A huge number of workers are employed by franchises such as fast food restaurants
or coffee shops. Are the franchisors, who are often based remotely from
their retail locations, liable for incidents of sexual harassment that
occur in those locations? No, according to a recent California Supreme
In Patterson v. Domino's Pizza, LLC, plaintiff Taylor Patterson was
employed by a Domino's franchisee in Ventura, California. Patterson
claimed that her supervisor subjected her to sexual harassment while they
worked together in the store. Patterson filed her claims under California's
Fair Employment and Housing Act (the "FEHA") against the franchisee,
her supervisor, and the franchisor.
The California Supreme Court addressed the question of whether the Domino's
franchise could be held vicariously liable for sexual harassment in one
of its franchise stores. In a 4-3 decision, the Court found that Domino's
did not exercise sufficient control over the day-to-day operations to
be held liable in a sexual harassment case.
The California Supreme Court reversed the appeals court
decision, finding that the company was not sufficiently involved in day-to-day
hiring, firing and supervision to warrant liability for Patterson's
claims. Writing for the majority, Judge Baxter reasoned that the franchise
agreement "would be violated by holding the franchisor accountable
for misdeeds committed by employees who are under the direct supervision
of the franchisee, and over whom the franchisor has no contractual or
The Court did leave an opening for some victims of sexual harassment at
franchisees. The Court's reasoning indicates that where a franchisor
exercises more control and is more involved in the franchisee's daily
operations, it would be possible to hold the franchisor liable in these
types of cases. Therefore, the factual circumstances of each franchisor-franchisee
relationship will be crucial in determining whether joint liability is feasible.
The Court states that "Nothing we say herein is intended to minimize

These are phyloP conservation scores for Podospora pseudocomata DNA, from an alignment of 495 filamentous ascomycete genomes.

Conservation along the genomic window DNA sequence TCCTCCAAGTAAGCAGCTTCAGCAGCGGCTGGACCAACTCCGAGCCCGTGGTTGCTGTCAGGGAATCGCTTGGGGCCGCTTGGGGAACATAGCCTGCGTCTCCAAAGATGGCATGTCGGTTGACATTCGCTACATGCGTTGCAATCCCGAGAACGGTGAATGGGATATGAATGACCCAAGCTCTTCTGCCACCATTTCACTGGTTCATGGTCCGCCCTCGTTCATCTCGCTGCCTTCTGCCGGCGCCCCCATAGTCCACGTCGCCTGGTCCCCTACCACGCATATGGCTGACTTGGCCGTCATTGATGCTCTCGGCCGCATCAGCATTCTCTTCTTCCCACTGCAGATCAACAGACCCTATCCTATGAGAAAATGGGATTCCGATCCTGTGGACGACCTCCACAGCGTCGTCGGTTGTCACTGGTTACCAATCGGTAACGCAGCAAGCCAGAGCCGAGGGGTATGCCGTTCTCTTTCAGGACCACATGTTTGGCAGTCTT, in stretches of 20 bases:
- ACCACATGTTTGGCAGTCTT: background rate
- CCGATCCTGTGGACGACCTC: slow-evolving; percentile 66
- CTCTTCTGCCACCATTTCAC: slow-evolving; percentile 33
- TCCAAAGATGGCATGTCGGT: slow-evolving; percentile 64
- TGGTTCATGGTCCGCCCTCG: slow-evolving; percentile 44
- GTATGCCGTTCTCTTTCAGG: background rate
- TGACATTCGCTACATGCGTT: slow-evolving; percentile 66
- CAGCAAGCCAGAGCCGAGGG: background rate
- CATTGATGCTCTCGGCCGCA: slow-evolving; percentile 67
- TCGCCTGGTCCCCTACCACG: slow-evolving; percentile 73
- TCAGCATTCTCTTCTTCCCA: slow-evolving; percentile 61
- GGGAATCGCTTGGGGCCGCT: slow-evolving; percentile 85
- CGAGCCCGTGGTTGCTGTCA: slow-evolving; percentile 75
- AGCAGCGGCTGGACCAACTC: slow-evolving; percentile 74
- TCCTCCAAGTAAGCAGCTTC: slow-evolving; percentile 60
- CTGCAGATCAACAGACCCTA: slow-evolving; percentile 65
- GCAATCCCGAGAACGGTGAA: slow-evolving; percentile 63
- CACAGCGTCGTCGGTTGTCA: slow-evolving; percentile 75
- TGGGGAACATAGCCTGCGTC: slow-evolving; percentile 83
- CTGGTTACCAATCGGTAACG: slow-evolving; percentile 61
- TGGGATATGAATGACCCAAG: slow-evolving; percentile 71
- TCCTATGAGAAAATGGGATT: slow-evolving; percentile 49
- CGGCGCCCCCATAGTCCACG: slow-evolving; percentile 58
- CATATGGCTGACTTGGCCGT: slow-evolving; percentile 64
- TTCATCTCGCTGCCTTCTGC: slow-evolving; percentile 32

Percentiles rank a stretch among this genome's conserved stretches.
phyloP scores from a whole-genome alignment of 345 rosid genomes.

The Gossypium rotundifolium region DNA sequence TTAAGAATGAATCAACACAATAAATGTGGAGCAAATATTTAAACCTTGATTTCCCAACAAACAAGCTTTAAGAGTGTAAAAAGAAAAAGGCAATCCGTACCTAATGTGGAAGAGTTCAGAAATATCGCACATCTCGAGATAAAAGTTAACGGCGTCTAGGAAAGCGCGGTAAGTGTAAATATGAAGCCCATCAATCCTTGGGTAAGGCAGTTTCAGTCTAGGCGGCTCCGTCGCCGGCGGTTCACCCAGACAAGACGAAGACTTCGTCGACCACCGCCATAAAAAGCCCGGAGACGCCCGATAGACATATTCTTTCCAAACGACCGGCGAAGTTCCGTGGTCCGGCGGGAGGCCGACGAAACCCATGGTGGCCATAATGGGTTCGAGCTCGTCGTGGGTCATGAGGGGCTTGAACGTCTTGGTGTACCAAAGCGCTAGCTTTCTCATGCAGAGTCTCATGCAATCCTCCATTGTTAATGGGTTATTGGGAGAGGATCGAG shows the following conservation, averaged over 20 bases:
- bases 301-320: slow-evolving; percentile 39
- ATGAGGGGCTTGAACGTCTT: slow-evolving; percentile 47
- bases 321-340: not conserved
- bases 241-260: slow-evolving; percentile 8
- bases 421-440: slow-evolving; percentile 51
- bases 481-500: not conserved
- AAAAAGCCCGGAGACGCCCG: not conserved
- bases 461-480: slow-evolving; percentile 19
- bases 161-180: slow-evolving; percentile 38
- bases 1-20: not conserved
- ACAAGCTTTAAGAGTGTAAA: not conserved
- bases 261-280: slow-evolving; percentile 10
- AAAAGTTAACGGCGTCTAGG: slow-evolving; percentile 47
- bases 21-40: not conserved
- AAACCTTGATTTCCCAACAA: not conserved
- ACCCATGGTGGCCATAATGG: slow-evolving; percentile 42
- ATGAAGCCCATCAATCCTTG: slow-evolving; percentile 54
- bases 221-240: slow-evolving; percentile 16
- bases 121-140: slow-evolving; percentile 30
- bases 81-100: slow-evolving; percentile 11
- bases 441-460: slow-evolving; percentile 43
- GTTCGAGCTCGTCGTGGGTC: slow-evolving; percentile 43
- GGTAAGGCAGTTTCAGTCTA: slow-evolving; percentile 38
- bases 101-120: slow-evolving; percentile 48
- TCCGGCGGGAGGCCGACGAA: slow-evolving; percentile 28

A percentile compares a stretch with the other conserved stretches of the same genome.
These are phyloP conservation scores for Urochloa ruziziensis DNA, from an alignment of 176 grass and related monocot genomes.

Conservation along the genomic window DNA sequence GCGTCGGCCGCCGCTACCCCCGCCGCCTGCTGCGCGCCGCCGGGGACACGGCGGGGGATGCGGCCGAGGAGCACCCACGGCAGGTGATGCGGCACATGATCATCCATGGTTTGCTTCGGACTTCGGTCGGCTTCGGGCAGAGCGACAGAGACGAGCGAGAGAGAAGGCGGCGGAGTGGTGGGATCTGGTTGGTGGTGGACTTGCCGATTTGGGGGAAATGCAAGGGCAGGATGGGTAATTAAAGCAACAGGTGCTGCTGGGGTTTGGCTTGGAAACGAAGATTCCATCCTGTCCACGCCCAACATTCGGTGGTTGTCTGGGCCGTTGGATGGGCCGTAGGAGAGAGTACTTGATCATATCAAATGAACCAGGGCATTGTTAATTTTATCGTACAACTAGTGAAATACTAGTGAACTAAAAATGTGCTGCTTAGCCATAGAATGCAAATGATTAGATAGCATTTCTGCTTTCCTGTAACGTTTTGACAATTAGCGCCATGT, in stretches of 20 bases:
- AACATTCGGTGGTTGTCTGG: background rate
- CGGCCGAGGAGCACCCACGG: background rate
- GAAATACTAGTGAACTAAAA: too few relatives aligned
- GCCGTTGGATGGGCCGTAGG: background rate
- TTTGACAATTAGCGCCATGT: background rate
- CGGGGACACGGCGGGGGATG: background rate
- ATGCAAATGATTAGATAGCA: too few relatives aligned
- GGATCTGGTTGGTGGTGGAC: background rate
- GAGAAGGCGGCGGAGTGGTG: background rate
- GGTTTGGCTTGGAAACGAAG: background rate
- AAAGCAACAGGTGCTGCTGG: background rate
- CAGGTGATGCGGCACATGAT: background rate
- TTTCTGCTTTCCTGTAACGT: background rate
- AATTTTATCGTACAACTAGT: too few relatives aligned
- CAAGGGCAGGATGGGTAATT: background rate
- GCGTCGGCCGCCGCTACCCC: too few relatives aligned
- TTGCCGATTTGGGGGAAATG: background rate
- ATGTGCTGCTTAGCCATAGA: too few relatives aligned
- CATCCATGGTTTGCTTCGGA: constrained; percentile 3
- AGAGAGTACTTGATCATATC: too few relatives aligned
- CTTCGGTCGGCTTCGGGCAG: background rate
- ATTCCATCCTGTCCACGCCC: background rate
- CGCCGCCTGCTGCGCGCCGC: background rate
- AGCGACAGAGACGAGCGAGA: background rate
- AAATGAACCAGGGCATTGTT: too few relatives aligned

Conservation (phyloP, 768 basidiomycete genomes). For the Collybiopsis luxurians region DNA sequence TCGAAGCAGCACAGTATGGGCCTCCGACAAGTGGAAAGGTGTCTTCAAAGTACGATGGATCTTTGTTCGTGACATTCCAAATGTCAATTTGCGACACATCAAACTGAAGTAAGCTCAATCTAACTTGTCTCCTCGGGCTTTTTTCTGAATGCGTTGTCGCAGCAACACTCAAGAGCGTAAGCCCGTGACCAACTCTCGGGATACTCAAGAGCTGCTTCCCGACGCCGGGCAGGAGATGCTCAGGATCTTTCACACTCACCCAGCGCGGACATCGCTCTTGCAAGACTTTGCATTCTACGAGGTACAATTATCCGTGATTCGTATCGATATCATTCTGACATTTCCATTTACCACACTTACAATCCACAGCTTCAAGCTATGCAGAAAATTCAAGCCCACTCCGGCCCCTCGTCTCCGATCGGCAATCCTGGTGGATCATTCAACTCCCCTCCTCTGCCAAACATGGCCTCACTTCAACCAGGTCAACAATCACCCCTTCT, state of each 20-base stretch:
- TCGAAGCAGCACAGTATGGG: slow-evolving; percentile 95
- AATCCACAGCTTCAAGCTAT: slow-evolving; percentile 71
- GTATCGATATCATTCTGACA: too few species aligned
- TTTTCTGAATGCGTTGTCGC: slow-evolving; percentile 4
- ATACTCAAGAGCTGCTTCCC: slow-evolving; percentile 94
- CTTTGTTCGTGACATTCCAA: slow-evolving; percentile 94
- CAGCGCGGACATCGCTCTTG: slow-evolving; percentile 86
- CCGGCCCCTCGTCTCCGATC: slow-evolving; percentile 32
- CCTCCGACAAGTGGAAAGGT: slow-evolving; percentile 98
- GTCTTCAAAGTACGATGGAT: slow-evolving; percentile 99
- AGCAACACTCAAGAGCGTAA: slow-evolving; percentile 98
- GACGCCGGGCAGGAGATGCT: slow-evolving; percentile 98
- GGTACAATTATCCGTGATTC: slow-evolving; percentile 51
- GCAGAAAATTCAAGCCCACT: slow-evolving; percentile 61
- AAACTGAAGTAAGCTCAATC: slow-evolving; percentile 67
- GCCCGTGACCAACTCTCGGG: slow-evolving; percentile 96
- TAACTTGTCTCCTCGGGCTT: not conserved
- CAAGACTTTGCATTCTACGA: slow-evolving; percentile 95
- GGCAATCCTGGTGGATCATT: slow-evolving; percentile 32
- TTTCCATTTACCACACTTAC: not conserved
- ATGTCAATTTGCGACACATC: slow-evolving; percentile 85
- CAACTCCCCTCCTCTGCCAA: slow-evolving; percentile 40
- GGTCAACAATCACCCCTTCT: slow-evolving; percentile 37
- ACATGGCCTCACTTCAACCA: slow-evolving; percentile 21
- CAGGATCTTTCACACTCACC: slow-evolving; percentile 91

the seriousness of sexual harassment in the workplace, particularly by
a supervisor…..Nor do we mean to imply that franchisors, including
those of immense size, can never be held accountable for sexual harassment
at a franchised location. A franchisor will be liable if it has retained
or assumed the right of general control over the relevant day-to-day operations
at its franchised locations that we have described, and cannot escape
liability in such a case merely because it failed or declined to establish
a policy with regard to that particular conduct. Our holding is limited
to determining the circumstances under which an employment or agency relationship
exists as a prerequisite to pursuing statutory and tort theories like
those alleged against the franchisor here."
In other words, it comes down to the question of how much control the franchisor
has over the franchisee's operations. The Court said that "No
reasonable inference can be drawn that Domino's through Lee, retained
or assumed the traditional right of general control an "employer"
or "principal" has over factors such as hiring, direction, supervision,
discipline, discharge, and relevant day-to-day aspects of the workplace
behavior of the franchisee's employees. "
The takeaway: If you work at a franchise, and your human rights have been
violated, you may have a case against the franchisor depending on the
amount of control the franchisor has over the franchisee's employee
relations. This is a complex issue, and you should consult a qualified
employment law attorney before proceeding.